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WASHINGTON (AP) — The recovery lost momentum in the spring as growth slowed to a 2.4 percent pace, its most sluggish showing in nearly a year and too weak to drive down unemployment.
Consumers spent less, companies slowed their restocking of shelves and the nation's trade deficit dragged more on the economy in the April-to-June quarter. In a separate report, the Commerce Department said the recession was deeper than previously estimated.
Together, the reports raise doubts about whether employers will hire enough and consumers will spend enough to invigorate the economy. As unemployment remains near double digits, Congress could feel pressure to pass more stimulus measures to speed the recovery. So far, Republicans and some Democrats have blocked additional spending because of their concerns about the size of the deficit.
Investors reacted to the report with disappointment. Stock futures fell in the hour before the markets opened.
The Commerce Department report released Friday did offer some encouraging. Businesses invested the most in 13 years on equipment and software during the second quarter. For the first time in two years, builders boosted spending on commercial projects. And home builders spent the most in 27 years, although many expect that to fade now that government homebuying tax credits have expired.
The report also showed that the economy grew at a 3.7 percent pace in the first three months of this year. That was much better than the 2.7 percent pace estimated just a month ago.
Still, the recovery has been losing power for two straight quarters. That raises concerns about whether it will fizzle out. Or worse, tip back into a "double-dip" recession.
The economy began to grow in the third quarter of last year after having suffered the worst recession since the Great Depression. And in the following quarter the economy's growth surged at a 5 percent pace, the high water mark of the rebound.
Much of the expansion was driven by the government's massive $862 billion stimulus package of tax cuts and increased spending. Also, companies helped energize growth with a burst of spending to replenish inventories that were cut down during the recession.
Now, as those forces are fading, concerns are growing as to whether the private sector can boost spending and investment enough to keep the recovery afloat.
Consumer spending, usually the lifeblood of economic activity, slowed in the second quarter. Such spending rose at an anemic 1.6 percent pace. That was down from a 1.9 percent pace in the first quarter and was the weakest showing since the end of last year.
Instead, Americans saved more. They saved 6.2 percent of their disposable income in the second quarter, the highest share in a year.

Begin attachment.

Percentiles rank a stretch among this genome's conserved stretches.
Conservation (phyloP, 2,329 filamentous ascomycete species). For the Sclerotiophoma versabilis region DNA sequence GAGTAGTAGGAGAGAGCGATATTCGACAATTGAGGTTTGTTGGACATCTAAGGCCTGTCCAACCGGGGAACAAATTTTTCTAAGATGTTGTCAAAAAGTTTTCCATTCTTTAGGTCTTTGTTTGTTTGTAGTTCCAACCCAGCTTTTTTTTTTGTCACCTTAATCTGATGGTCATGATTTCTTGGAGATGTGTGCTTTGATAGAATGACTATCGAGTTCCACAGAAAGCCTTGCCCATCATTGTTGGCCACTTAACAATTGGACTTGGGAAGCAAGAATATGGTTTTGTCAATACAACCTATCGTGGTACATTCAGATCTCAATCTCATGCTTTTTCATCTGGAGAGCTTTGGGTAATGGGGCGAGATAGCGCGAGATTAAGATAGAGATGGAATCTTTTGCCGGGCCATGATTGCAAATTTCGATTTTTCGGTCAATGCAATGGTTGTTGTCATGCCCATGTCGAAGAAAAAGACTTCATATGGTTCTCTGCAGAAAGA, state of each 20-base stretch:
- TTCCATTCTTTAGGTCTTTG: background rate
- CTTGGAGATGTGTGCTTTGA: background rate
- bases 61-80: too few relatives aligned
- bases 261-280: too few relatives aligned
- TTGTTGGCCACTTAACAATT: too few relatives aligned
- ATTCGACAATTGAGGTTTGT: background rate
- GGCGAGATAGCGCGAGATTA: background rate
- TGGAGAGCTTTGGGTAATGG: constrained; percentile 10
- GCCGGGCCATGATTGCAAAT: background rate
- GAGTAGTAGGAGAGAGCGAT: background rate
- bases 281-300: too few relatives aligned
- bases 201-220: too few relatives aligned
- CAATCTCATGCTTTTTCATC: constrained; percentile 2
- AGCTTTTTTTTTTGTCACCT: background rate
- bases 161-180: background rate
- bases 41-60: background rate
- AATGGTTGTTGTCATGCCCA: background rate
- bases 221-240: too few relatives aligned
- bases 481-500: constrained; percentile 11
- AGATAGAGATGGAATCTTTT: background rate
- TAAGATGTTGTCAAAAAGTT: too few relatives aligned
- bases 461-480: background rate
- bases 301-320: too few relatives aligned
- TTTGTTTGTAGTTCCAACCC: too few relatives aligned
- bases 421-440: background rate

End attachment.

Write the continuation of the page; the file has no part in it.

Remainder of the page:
The 2.4 percent growth rate logged in the April-to-June quarter was slightly less than the 2.5 percent pace economists were forecasting. It was the weakest since a 1.6 percent pace in the third quarter of last year, when a record streak of four straight losing quarters came to an end.
"The economy is growing but not enough to make most Americans happy. At this weak pace, it will take more time than many hoped for people to really feel the benefits of this upturn," said Joel Naroff, president of Naroff Economic Advisors.
In the revisions issued Friday, the government estimated that the economy shrank 2.6 percent last year — the steepest drop since 1946. That's worse than the 2.4 percent decline originally estimated. The economy's plunge underscores why the unemployment rate surged to 10.1 percent in October, a 26-year high.
With the economy growing at a subpar speed, the current 9.5 percent unemployment rate is not expected to fall.
It takes about 3 percent growth in gross domestic product just to create enough jobs to keep pace with the population increase.
Growth would have to equal 5 percent for a full year to drive the unemployment rate down by 1 percentage point. Neither the Obama administration nor the Federal Reserve expect that to happen.
Gross domestic product measures the value of all goods and services - from machinery to manicures - produced within the United States. It is the best gauge of the nation's economic health.
The weak economy leaves Democrats and Republicans on Capitol Hill vulnerable as they head into the November midterm elections. Democrats, who now control both chambers, have the most to lose. The gloomier outlook is also a liability for President Barack Obama.